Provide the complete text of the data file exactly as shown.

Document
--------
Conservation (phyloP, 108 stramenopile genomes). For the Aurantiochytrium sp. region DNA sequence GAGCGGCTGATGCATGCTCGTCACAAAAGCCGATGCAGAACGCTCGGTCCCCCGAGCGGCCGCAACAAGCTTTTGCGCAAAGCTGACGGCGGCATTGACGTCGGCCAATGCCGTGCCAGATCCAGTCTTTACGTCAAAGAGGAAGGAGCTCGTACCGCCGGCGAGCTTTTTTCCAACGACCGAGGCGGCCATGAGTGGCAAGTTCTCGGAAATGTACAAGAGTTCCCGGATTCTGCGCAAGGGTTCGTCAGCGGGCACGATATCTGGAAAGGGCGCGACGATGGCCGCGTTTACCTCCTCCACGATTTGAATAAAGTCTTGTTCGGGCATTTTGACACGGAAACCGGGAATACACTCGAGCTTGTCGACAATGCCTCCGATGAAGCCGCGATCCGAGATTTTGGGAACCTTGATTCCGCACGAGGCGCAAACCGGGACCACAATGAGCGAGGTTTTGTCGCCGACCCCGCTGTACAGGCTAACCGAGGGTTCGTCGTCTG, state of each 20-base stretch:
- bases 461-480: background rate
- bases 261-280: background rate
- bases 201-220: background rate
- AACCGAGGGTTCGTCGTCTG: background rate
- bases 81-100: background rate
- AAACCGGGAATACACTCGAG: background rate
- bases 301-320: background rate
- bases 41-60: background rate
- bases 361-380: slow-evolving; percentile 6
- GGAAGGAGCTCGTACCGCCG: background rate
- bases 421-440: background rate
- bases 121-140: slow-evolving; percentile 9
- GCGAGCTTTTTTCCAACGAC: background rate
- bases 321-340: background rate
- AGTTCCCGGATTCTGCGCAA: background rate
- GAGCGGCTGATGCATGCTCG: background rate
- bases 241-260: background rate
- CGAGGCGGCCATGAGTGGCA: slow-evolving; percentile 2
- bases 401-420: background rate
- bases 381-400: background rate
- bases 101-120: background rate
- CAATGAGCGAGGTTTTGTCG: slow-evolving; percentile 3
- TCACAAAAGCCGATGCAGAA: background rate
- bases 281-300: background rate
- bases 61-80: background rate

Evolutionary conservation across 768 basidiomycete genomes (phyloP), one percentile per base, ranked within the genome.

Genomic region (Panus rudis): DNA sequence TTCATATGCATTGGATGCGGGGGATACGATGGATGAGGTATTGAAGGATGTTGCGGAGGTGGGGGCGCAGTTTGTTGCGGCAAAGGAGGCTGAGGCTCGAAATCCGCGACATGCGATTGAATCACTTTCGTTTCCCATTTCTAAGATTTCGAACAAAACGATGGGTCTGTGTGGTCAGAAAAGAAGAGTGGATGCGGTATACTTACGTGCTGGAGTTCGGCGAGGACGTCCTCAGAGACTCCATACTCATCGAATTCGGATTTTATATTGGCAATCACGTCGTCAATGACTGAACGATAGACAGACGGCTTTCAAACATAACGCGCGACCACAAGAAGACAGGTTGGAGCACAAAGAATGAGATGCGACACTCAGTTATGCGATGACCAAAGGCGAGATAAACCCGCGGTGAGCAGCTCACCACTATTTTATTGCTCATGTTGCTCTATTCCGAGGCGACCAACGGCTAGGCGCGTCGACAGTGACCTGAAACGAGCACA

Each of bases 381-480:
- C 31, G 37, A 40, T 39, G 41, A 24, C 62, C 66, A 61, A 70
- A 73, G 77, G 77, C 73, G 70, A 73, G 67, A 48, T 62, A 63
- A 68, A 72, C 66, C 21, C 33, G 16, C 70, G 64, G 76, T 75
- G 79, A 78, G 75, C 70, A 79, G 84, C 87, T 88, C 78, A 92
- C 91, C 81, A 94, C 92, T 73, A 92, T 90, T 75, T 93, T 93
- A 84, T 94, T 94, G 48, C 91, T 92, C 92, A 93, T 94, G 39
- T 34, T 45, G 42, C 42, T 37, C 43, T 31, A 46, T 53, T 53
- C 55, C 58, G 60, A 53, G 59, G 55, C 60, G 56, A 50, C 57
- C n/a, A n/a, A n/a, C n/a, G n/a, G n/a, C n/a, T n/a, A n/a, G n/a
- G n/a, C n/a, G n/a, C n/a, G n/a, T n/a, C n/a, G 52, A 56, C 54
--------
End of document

Conservation (phyloP, 108 stramenopile genomes). For the Aurantiochytrium sp. region DNA sequence GAGCGGCTGATGCATGCTCGTCACAAAAGCCGATGCAGAACGCTCGGTCCCCCGAGCGGCCGCAACAAGCTTTTGCGCAAAGCTGACGGCGGCATTGACGTCGGCCAATGCCGTGCCAGATCCAGTCTTTACGTCAAAGAGGAAGGAGCTCGTACCGCCGGCGAGCTTTTTTCCAACGACCGAGGCGGCCATGAGTGGCAAGTTCTCGGAAATGTACAAGAGTTCCCGGATTCTGCGCAAGGGTTCGTCAGCGGGCACGATATCTGGAAAGGGCGCGACGATGGCCGCGTTTACCTCCTCCACGATTTGAATAAAGTCTTGTTCGGGCATTTTGACACGGAAACCGGGAATACACTCGAGCTTGTCGACAATGCCTCCGATGAAGCCGCGATCCGAGATTTTGGGAACCTTGATTCCGCACGAGGCGCAAACCGGGACCACAATGAGCGAGGTTTTGTCGCCGACCCCGCTGTACAGGCTAACCGAGGGTTCGTCGTCTG, state of each 20-base stretch:
- bases 461-480: background rate
- bases 261-280: background rate
- bases 201-220: background rate
- AACCGAGGGTTCGTCGTCTG: background rate
- bases 81-100: background rate
- AAACCGGGAATACACTCGAG: background rate
- bases 301-320: background rate
- bases 41-60: background rate
- bases 361-380: slow-evolving; percentile 6
- GGAAGGAGCTCGTACCGCCG: background rate
- bases 421-440: background rate
- bases 121-140: slow-evolving; percentile 9
- GCGAGCTTTTTTCCAACGAC: background rate
- bases 321-340: background rate
- AGTTCCCGGATTCTGCGCAA: background rate
- GAGCGGCTGATGCATGCTCG: background rate
- bases 241-260: background rate
- CGAGGCGGCCATGAGTGGCA: slow-evolving; percentile 2
- bases 401-420: background rate
- bases 381-400: background rate
- bases 101-120: background rate
- CAATGAGCGAGGTTTTGTCG: slow-evolving; percentile 3
- TCACAAAAGCCGATGCAGAA: background rate
- bases 281-300: background rate
- bases 61-80: background rate

Evolutionary conservation across 768 basidiomycete genomes (phyloP), one percentile per base, ranked within the genome.

Genomic region (Panus rudis): DNA sequence TTCATATGCATTGGATGCGGGGGATACGATGGATGAGGTATTGAAGGATGTTGCGGAGGTGGGGGCGCAGTTTGTTGCGGCAAAGGAGGCTGAGGCTCGAAATCCGCGACATGCGATTGAATCACTTTCGTTTCCCATTTCTAAGATTTCGAACAAAACGATGGGTCTGTGTGGTCAGAAAAGAAGAGTGGATGCGGTATACTTACGTGCTGGAGTTCGGCGAGGACGTCCTCAGAGACTCCATACTCATCGAATTCGGATTTTATATTGGCAATCACGTCGTCAATGACTGAACGATAGACAGACGGCTTTCAAACATAACGCGCGACCACAAGAAGACAGGTTGGAGCACAAAGAATGAGATGCGACACTCAGTTATGCGATGACCAAAGGCGAGATAAACCCGCGGTGAGCAGCTCACCACTATTTTATTGCTCATGTTGCTCTATTCCGAGGCGACCAACGGCTAGGCGCGTCGACAGTGACCTGAAACGAGCACA

Each of bases 381-480:
- C 31, G 37, A 40, T 39, G 41, A 24, C 62, C 66, A 61, A 70
- A 73, G 77, G 77, C 73, G 70, A 73, G 67, A 48, T 62, A 63
- A 68, A 72, C 66, C 21, C 33, G 16, C 70, G 64, G 76, T 75
- G 79, A 78, G 75, C 70, A 79, G 84, C 87, T 88, C 78, A 92
- C 91, C 81, A 94, C 92, T 73, A 92, T 90, T 75, T 93, T 93
- A 84, T 94, T 94, G 48, C 91, T 92, C 92, A 93, T 94, G 39
- T 34, T 45, G 42, C 42, T 37, C 43, T 31, A 46, T 53, T 53
- C 55, C 58, G 60, A 53, G 59, G 55, C 60, G 56, A 50, C 57
- C n/a, A n/a, A n/a, C n/a, G n/a, G n/a, C n/a, T n/a, A n/a, G n/a
- G n/a, C n/a, G n/a, C n/a, G n/a, T n/a, C n/a, G 52, A 56, C 54